Generally speaking, medical sales professionals are employed by pharmaceutical companies keen to promote and sell their drugs to healthcare professionals. As such, the job is likely to require arranging appointments with the likes of doctors, hospital consultants, chemists, or NHS bosses in order to pitch to them the benefits of a certain product.
Other responsibilities are likely to include organising symposia for doctors and other healthcare professionals, attending a range of events, including drug firms major conferences, and making presentations to a range of prospective customers.
Professional and academic requirements
The University of Kent careers advice website suggests that, while life sciences or degrees related to medicine will put a candidate at an obvious advantage, any degree can help aspiring medical sales professionals get a rung on the ladder.
However, a scientific mind and the ability to keep up to speed on the latest developments in the fields of pharmaceutical research and also healthcare funding are both imperative and could count for much more than just a piece of paper.
Likewise, a proven ability to work independently and to hit sales targets regardless of the field will also be welcomed by potential employers. Needless to say, a full and clean driving licence is also a big plus.
Given the nature of the work, an outgoing personality is arguably the most useful tool a successful medical sales professional has in their armoury, though the ability to listen, act on feedback and negotiate respectfully are also important.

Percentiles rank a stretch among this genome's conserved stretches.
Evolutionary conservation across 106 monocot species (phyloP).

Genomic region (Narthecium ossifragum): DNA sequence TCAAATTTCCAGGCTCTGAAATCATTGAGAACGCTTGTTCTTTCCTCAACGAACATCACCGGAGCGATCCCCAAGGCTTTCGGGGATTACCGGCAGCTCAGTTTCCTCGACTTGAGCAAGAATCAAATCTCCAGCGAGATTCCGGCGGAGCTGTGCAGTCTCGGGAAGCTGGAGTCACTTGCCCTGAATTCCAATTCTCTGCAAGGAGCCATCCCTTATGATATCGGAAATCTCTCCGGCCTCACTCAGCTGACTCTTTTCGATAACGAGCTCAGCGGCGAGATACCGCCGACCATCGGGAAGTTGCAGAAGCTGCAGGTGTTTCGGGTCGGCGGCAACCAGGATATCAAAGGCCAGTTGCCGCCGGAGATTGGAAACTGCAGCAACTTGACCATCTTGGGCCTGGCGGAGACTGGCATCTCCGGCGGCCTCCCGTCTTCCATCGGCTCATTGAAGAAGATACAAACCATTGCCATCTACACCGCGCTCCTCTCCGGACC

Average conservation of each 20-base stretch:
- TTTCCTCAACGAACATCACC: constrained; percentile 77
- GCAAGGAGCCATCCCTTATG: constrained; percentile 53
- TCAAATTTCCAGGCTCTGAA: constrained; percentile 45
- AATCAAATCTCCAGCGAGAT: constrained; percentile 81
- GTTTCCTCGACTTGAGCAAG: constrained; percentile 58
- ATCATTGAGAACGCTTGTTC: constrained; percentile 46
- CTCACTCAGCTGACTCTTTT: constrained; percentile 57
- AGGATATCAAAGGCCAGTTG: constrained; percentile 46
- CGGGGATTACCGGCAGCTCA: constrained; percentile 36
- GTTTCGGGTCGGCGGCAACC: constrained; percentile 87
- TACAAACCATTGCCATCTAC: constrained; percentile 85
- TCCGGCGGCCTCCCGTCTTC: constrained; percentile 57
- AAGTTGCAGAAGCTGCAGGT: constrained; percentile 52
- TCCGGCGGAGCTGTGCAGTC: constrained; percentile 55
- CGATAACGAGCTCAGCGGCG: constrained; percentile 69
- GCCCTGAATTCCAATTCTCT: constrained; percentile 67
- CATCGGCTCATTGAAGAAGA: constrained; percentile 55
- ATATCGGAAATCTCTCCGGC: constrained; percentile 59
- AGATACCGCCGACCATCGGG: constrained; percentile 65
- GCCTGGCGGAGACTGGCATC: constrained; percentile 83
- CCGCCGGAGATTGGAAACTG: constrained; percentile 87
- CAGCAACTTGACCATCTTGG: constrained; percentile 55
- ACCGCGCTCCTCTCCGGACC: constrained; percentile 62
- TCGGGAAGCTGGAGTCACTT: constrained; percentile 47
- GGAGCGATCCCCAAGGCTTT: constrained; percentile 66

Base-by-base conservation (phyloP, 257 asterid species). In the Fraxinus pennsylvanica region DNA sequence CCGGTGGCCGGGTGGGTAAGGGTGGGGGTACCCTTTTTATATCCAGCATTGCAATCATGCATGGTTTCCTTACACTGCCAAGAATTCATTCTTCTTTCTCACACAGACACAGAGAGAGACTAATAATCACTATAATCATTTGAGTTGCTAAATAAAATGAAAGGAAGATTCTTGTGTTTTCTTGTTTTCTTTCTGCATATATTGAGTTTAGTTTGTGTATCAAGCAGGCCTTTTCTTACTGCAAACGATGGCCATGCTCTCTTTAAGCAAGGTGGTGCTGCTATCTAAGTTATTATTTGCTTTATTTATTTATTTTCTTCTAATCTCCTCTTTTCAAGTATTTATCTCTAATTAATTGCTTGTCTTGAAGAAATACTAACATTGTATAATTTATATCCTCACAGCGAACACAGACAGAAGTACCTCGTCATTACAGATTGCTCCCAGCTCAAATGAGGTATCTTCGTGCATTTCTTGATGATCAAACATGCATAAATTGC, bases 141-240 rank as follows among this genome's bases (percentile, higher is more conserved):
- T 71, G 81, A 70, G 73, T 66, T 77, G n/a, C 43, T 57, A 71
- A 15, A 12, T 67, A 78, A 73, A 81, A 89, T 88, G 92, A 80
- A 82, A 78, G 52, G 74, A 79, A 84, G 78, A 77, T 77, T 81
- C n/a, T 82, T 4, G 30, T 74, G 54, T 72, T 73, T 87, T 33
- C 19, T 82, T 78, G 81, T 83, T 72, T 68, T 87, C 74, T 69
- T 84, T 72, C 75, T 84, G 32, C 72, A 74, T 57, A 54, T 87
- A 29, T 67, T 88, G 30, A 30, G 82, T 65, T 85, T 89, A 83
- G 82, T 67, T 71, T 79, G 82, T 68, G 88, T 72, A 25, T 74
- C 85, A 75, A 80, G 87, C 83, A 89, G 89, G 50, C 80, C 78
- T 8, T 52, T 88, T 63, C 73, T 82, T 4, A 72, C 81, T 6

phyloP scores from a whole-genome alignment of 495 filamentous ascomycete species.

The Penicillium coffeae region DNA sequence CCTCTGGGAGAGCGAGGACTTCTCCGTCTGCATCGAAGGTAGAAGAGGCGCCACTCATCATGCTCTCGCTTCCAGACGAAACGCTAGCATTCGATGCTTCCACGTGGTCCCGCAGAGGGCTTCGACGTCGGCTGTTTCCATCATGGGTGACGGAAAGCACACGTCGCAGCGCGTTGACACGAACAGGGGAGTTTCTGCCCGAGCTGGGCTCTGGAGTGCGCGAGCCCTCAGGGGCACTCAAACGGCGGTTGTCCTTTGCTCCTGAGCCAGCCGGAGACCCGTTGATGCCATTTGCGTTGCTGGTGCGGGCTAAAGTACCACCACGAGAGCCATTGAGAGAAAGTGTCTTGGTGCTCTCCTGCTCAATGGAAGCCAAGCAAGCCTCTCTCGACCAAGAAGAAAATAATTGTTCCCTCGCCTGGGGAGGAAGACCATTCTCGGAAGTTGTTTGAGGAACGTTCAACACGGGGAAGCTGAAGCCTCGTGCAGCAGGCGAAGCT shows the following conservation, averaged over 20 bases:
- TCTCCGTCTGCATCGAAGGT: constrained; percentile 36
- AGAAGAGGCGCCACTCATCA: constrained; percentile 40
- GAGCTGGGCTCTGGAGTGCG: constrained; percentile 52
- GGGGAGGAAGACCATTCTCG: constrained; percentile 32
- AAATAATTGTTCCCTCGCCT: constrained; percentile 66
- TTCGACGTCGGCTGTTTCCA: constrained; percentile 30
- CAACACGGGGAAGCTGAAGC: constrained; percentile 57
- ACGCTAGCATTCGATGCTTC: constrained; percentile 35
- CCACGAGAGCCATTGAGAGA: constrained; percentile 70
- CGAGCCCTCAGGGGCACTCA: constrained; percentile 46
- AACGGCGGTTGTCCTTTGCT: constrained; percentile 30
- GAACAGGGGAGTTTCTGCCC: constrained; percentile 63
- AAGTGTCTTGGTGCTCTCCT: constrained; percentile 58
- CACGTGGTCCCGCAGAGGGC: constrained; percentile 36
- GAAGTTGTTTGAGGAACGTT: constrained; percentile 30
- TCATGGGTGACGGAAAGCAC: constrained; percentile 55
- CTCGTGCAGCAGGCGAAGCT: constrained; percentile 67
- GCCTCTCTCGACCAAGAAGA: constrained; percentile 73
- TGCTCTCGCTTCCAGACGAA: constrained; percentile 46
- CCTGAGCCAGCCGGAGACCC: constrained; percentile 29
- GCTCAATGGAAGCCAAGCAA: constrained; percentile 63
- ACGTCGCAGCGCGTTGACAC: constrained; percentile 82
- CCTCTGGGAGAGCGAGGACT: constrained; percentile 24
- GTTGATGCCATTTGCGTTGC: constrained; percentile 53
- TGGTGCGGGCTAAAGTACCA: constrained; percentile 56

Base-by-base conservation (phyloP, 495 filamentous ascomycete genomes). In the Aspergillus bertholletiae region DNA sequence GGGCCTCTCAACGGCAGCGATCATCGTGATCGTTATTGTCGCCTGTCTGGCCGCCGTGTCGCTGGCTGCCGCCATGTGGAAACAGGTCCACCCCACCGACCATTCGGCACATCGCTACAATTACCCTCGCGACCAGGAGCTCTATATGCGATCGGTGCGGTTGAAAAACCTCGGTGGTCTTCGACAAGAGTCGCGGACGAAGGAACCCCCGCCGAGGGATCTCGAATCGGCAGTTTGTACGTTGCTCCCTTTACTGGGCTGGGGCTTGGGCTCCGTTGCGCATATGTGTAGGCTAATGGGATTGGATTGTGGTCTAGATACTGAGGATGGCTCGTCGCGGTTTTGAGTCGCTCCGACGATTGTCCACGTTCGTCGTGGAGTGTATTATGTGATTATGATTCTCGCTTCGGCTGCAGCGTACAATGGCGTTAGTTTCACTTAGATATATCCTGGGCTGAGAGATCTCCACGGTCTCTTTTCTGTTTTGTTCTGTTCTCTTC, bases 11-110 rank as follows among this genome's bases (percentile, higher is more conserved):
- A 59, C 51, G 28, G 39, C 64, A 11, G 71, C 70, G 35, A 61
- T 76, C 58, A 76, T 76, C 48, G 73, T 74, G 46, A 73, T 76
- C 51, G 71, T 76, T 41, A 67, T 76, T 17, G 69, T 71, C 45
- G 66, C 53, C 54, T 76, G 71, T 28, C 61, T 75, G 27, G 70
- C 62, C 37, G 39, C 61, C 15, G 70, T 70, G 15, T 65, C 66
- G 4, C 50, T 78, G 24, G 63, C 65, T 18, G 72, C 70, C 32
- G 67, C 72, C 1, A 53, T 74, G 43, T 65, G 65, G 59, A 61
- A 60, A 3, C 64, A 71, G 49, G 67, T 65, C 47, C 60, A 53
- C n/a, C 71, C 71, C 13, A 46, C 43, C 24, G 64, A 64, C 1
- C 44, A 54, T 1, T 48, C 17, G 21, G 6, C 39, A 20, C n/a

Furthermore, since most salespeople work on the road, that is in hospitals or at conferences, it pays to be self-motivated and to be able to deal with professional rejection on a regular basis.
As well as a steady salary, successful medical sales professionals can also enjoy high levels of commission, particularly if they manage to persuade a local NHS authority to sign up for a particular product.
Most of the biggest employers are also likely to provide their sales reps with decent company cars and the latest communications technology, while hours can also be reasonably flexible, though only so long as targets are being met.
On the flipside, the importance of hitting targets can work against a salesman or woman, making the job stressful and meaning that ones monthly earnings are rarely fixed.
Also, some people may struggle with the independent nature of the work, and the lack of real structure.
All of the biggest pharmaceutical companies, including Pfizer and GlaxoSmithKline, recruit for medical sales posts all year round, though competition is generally tough. These companies may also offer work experience or shadowing programmes, with these often a useful way of getting a foot in the door, particularly for those with little or no experience in the field.
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